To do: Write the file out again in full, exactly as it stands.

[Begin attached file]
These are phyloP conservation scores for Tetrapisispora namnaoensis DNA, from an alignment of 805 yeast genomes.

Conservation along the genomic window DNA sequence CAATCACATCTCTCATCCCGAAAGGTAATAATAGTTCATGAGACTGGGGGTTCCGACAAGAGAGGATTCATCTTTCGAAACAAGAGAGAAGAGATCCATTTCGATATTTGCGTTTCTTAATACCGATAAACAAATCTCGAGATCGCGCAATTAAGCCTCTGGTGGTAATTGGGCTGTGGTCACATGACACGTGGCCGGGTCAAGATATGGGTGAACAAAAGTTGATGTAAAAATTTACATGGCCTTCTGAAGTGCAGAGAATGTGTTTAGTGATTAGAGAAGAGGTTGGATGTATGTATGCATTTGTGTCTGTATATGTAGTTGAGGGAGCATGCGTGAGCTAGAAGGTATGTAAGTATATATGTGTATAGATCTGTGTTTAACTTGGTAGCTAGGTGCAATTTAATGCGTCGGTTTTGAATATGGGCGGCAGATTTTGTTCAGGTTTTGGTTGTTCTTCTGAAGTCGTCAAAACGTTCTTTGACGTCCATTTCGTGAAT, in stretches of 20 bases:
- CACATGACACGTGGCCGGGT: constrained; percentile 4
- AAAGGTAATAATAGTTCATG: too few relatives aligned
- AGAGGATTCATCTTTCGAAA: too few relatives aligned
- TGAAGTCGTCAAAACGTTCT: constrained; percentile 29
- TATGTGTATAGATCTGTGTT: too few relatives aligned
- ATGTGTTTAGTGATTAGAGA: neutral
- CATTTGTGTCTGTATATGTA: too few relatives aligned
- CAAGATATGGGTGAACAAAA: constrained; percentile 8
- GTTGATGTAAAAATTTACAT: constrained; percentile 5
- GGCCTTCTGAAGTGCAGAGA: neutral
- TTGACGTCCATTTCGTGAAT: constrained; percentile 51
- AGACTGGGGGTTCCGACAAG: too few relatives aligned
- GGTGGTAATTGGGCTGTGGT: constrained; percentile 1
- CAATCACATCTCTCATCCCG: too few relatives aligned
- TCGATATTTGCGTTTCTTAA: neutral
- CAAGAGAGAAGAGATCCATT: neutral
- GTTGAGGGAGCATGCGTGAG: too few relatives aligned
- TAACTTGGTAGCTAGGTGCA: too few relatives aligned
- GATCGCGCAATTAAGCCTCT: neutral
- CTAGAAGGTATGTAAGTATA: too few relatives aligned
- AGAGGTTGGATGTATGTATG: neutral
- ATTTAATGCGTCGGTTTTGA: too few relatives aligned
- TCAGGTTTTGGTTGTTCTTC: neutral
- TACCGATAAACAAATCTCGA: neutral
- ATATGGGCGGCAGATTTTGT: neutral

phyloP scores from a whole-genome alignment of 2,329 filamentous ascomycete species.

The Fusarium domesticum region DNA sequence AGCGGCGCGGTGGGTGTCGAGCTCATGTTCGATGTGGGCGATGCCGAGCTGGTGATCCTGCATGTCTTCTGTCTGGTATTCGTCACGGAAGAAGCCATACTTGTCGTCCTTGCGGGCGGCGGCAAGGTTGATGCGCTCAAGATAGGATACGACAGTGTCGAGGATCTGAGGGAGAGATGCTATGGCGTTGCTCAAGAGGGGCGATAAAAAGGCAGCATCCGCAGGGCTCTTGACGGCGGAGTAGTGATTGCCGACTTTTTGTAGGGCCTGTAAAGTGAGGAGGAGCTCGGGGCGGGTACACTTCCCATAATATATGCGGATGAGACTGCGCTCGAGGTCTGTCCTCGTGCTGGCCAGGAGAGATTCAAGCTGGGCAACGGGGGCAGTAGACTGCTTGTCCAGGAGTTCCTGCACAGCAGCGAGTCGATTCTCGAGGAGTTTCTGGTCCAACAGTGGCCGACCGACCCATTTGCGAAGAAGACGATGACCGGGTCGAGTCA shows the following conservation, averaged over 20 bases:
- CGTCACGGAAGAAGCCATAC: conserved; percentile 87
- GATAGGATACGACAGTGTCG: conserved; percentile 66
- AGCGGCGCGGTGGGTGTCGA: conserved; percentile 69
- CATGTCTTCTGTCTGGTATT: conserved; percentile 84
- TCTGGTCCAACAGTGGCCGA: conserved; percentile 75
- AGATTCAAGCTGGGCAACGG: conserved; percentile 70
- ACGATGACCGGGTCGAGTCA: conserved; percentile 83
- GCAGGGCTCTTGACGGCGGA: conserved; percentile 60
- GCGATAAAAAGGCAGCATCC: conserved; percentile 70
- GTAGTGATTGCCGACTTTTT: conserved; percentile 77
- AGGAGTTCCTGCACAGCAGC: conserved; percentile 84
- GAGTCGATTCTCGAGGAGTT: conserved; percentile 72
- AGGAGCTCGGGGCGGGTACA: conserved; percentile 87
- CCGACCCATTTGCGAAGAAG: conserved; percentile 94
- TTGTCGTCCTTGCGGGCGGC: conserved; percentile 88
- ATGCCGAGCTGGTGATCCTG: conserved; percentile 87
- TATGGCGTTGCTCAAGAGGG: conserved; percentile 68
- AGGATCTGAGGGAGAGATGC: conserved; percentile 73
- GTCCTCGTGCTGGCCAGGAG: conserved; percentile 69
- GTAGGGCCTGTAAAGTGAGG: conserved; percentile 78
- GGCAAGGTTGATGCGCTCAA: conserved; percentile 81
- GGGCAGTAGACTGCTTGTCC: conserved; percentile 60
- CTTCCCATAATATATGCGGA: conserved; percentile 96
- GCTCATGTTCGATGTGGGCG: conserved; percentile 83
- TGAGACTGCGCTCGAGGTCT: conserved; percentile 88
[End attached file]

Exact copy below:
These are phyloP conservation scores for Tetrapisispora namnaoensis DNA, from an alignment of 805 yeast genomes.

Conservation along the genomic window DNA sequence CAATCACATCTCTCATCCCGAAAGGTAATAATAGTTCATGAGACTGGGGGTTCCGACAAGAGAGGATTCATCTTTCGAAACAAGAGAGAAGAGATCCATTTCGATATTTGCGTTTCTTAATACCGATAAACAAATCTCGAGATCGCGCAATTAAGCCTCTGGTGGTAATTGGGCTGTGGTCACATGACACGTGGCCGGGTCAAGATATGGGTGAACAAAAGTTGATGTAAAAATTTACATGGCCTTCTGAAGTGCAGAGAATGTGTTTAGTGATTAGAGAAGAGGTTGGATGTATGTATGCATTTGTGTCTGTATATGTAGTTGAGGGAGCATGCGTGAGCTAGAAGGTATGTAAGTATATATGTGTATAGATCTGTGTTTAACTTGGTAGCTAGGTGCAATTTAATGCGTCGGTTTTGAATATGGGCGGCAGATTTTGTTCAGGTTTTGGTTGTTCTTCTGAAGTCGTCAAAACGTTCTTTGACGTCCATTTCGTGAAT, in stretches of 20 bases:
- CACATGACACGTGGCCGGGT: constrained; percentile 4
- AAAGGTAATAATAGTTCATG: too few relatives aligned
- AGAGGATTCATCTTTCGAAA: too few relatives aligned
- TGAAGTCGTCAAAACGTTCT: constrained; percentile 29
- TATGTGTATAGATCTGTGTT: too few relatives aligned
- ATGTGTTTAGTGATTAGAGA: neutral
- CATTTGTGTCTGTATATGTA: too few relatives aligned
- CAAGATATGGGTGAACAAAA: constrained; percentile 8
- GTTGATGTAAAAATTTACAT: constrained; percentile 5
- GGCCTTCTGAAGTGCAGAGA: neutral
- TTGACGTCCATTTCGTGAAT: constrained; percentile 51
- AGACTGGGGGTTCCGACAAG: too few relatives aligned
- GGTGGTAATTGGGCTGTGGT: constrained; percentile 1
- CAATCACATCTCTCATCCCG: too few relatives aligned
- TCGATATTTGCGTTTCTTAA: neutral
- CAAGAGAGAAGAGATCCATT: neutral
- GTTGAGGGAGCATGCGTGAG: too few relatives aligned
- TAACTTGGTAGCTAGGTGCA: too few relatives aligned
- GATCGCGCAATTAAGCCTCT: neutral
- CTAGAAGGTATGTAAGTATA: too few relatives aligned
- AGAGGTTGGATGTATGTATG: neutral
- ATTTAATGCGTCGGTTTTGA: too few relatives aligned
- TCAGGTTTTGGTTGTTCTTC: neutral
- TACCGATAAACAAATCTCGA: neutral
- ATATGGGCGGCAGATTTTGT: neutral

phyloP scores from a whole-genome alignment of 2,329 filamentous ascomycete species.

The Fusarium domesticum region DNA sequence AGCGGCGCGGTGGGTGTCGAGCTCATGTTCGATGTGGGCGATGCCGAGCTGGTGATCCTGCATGTCTTCTGTCTGGTATTCGTCACGGAAGAAGCCATACTTGTCGTCCTTGCGGGCGGCGGCAAGGTTGATGCGCTCAAGATAGGATACGACAGTGTCGAGGATCTGAGGGAGAGATGCTATGGCGTTGCTCAAGAGGGGCGATAAAAAGGCAGCATCCGCAGGGCTCTTGACGGCGGAGTAGTGATTGCCGACTTTTTGTAGGGCCTGTAAAGTGAGGAGGAGCTCGGGGCGGGTACACTTCCCATAATATATGCGGATGAGACTGCGCTCGAGGTCTGTCCTCGTGCTGGCCAGGAGAGATTCAAGCTGGGCAACGGGGGCAGTAGACTGCTTGTCCAGGAGTTCCTGCACAGCAGCGAGTCGATTCTCGAGGAGTTTCTGGTCCAACAGTGGCCGACCGACCCATTTGCGAAGAAGACGATGACCGGGTCGAGTCA shows the following conservation, averaged over 20 bases:
- CGTCACGGAAGAAGCCATAC: conserved; percentile 87
- GATAGGATACGACAGTGTCG: conserved; percentile 66
- AGCGGCGCGGTGGGTGTCGA: conserved; percentile 69
- CATGTCTTCTGTCTGGTATT: conserved; percentile 84
- TCTGGTCCAACAGTGGCCGA: conserved; percentile 75
- AGATTCAAGCTGGGCAACGG: conserved; percentile 70
- ACGATGACCGGGTCGAGTCA: conserved; percentile 83
- GCAGGGCTCTTGACGGCGGA: conserved; percentile 60
- GCGATAAAAAGGCAGCATCC: conserved; percentile 70
- GTAGTGATTGCCGACTTTTT: conserved; percentile 77
- AGGAGTTCCTGCACAGCAGC: conserved; percentile 84
- GAGTCGATTCTCGAGGAGTT: conserved; percentile 72
- AGGAGCTCGGGGCGGGTACA: conserved; percentile 87
- CCGACCCATTTGCGAAGAAG: conserved; percentile 94
- TTGTCGTCCTTGCGGGCGGC: conserved; percentile 88
- ATGCCGAGCTGGTGATCCTG: conserved; percentile 87
- TATGGCGTTGCTCAAGAGGG: conserved; percentile 68
- AGGATCTGAGGGAGAGATGC: conserved; percentile 73
- GTCCTCGTGCTGGCCAGGAG: conserved; percentile 69
- GTAGGGCCTGTAAAGTGAGG: conserved; percentile 78
- GGCAAGGTTGATGCGCTCAA: conserved; percentile 81
- GGGCAGTAGACTGCTTGTCC: conserved; percentile 60
- CTTCCCATAATATATGCGGA: conserved; percentile 96
- GCTCATGTTCGATGTGGGCG: conserved; percentile 83
- TGAGACTGCGCTCGAGGTCT: conserved; percentile 88